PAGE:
Clarksburg, WV, officials praise positive impact of Eastpointe developments, hopeful for continuation
CLARKSBURG — Over the past several years, the Eastpointe Shopping Center has seen several projects that brought new businesses and experiences to the area, helping to breathe fresh life into the Clarksburg area.
Clarksburg Code Enforcement Officer Jim Llaneza said the new projects have been a great addition to the area, providing over half a dozen new businesses for patrons to experience.
Of the new lots, “there are only two of those vacant at the present time,” he said.
“It’s been in the works for about two years. The demolition of the old (Sutton Inn) hotel was in 2018,” he said.
Since then, development has been ongoing. And at the present time, the new businesses operating are Shogun, an existing business in a new location; Jersey Mike’s Subs; Penn Station Subs; BurgerIM; TT-Nails; Aspen Dental; Verizon Wireless and Qdoba.
The owner of Shogun, Llaneza said, owns the building that houses both the Japanese restaurant and Jersey Mike’s. And while there is no urgency to fill the two vacant spaces, Llaneza said the owner of Shogun was looking to possibly fill one of the vacancies.
Though the hotel is gone, Llaneza said there is a different kind of impact now thanks to the eating establishments drawing in patrons to try items that may not be available in the area.
“We are trying to fill the other two vacancies. I think that it’s positive (for the community),” he said.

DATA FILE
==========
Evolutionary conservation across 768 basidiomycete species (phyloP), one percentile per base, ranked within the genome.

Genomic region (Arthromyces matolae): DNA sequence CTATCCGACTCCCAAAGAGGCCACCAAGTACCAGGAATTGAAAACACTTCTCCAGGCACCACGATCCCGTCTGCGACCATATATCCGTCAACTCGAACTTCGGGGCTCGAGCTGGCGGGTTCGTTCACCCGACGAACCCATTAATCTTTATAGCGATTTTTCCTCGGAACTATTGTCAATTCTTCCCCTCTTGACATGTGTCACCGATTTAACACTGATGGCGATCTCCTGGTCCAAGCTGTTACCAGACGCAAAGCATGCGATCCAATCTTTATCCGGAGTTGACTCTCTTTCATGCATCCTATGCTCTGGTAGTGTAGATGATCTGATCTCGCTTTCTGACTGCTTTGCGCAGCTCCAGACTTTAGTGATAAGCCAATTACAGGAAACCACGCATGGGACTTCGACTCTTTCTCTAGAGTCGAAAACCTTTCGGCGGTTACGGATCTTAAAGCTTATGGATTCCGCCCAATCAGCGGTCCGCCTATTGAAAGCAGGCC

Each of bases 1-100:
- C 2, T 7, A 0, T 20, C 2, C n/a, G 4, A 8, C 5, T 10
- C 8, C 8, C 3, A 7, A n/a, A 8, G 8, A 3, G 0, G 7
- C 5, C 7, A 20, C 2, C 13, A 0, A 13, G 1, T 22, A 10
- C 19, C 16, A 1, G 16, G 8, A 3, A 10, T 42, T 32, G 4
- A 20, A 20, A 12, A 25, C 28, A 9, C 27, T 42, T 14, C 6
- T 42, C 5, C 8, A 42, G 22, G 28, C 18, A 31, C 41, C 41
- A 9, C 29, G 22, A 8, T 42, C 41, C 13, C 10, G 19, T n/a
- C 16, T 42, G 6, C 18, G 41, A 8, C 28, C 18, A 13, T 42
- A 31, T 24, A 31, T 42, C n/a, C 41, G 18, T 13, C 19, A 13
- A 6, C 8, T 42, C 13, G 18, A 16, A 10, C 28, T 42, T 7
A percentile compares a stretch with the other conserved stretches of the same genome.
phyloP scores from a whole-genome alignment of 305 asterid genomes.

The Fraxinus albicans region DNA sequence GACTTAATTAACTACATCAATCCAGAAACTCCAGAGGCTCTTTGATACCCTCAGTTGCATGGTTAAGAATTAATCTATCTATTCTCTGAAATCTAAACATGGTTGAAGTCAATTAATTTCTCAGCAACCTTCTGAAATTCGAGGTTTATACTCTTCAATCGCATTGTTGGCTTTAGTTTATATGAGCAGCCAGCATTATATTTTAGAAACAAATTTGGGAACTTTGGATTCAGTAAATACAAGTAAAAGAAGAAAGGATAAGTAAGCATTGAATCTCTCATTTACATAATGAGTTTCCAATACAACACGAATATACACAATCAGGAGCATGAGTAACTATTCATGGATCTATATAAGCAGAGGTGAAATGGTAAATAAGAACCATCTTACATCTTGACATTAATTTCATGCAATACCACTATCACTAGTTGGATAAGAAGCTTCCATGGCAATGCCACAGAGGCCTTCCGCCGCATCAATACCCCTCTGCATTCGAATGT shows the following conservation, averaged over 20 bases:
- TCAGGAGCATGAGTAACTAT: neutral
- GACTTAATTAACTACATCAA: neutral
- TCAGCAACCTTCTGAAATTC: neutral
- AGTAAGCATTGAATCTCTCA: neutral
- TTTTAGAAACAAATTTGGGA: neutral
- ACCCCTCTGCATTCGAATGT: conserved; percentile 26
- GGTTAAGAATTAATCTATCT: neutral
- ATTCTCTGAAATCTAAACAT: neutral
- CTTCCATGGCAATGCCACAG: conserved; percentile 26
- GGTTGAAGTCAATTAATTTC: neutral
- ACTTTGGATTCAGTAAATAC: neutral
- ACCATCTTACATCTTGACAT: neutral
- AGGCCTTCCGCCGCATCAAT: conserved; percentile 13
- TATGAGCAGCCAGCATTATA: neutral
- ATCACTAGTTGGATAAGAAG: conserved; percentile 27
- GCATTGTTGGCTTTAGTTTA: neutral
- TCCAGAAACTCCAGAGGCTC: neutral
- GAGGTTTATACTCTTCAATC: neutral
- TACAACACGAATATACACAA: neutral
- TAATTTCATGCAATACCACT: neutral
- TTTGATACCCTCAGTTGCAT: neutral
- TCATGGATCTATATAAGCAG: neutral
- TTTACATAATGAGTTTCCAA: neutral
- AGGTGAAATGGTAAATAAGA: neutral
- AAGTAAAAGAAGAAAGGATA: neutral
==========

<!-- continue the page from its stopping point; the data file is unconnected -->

Clarksburg Interim City Manager Annette Wright said she was glad to see the developments going over well with the community.
Wright also mentioned the possibility of Kroger moving from the building it is presently located at in Eastpointe to the vacant structure that once housed Kmart. However, Llaneza said nothing is officially set in stone with what is occurring with Kroger or the building.
“We don’t know what they are going to do yet. … We have little information,” he said.
Despite no concrete direction at this time, Wright said it would be exciting if the national grocery chain would utilize the vacant spot in some way.
Llaneza did confirm that the Eastpointe Walmart is undergoing a major overhaul to better serve its customers.
“They’ve done several of those over the last two to three years. They’ve had two or three projects with Walmart and Sam’s (Club),” he said.
One of the projects being completed is a place for pickup orders.
“That’s a new thing. Kroger did it, and you can call in and have groceries ready. That’s what Walmart has done,” he said.
Llaneza said Walmart is also expanding its food court area, “taking some things out and is going to put some new things in.” He said they’ve also been working on remodeling bathrooms and have a staging area for the grocery pickup orders.
Several other opportunities for the shopping center are in the talking stage, but can’t be discussed at this time, Llaneza said.
Councilman Jim Malfregeot said the businesses that occupy the area are big contributors to the revenue generated from the business and occupation tax, and he’s hopeful to see that increase with the latest additions to the area.
“That’s a huge part of the B&O tax that helps keep the city afloat. We hope we can keep the development going in the future,” he said.
Malfregeot said no matter what time of day you drive to the Walmart parking lot, it is always filled with people, so the overhauls that are going on will help further service those that frequent there.
For the newer businesses not as common in the region that occupy space at Eastpointe, Malfregeot said their corporations conducted feasibility studies, looking at things like traffic, to see if setting up shop here would be worthwhile.
“I’m sure they’ve seen the traffic and being along I-79 that makes a huge difference. Those corporations do their due diligence and (saw) a need. I’m happy they’ve chosen us. I hope we can continue to search out business that want to locate at Eastpointe,” he said.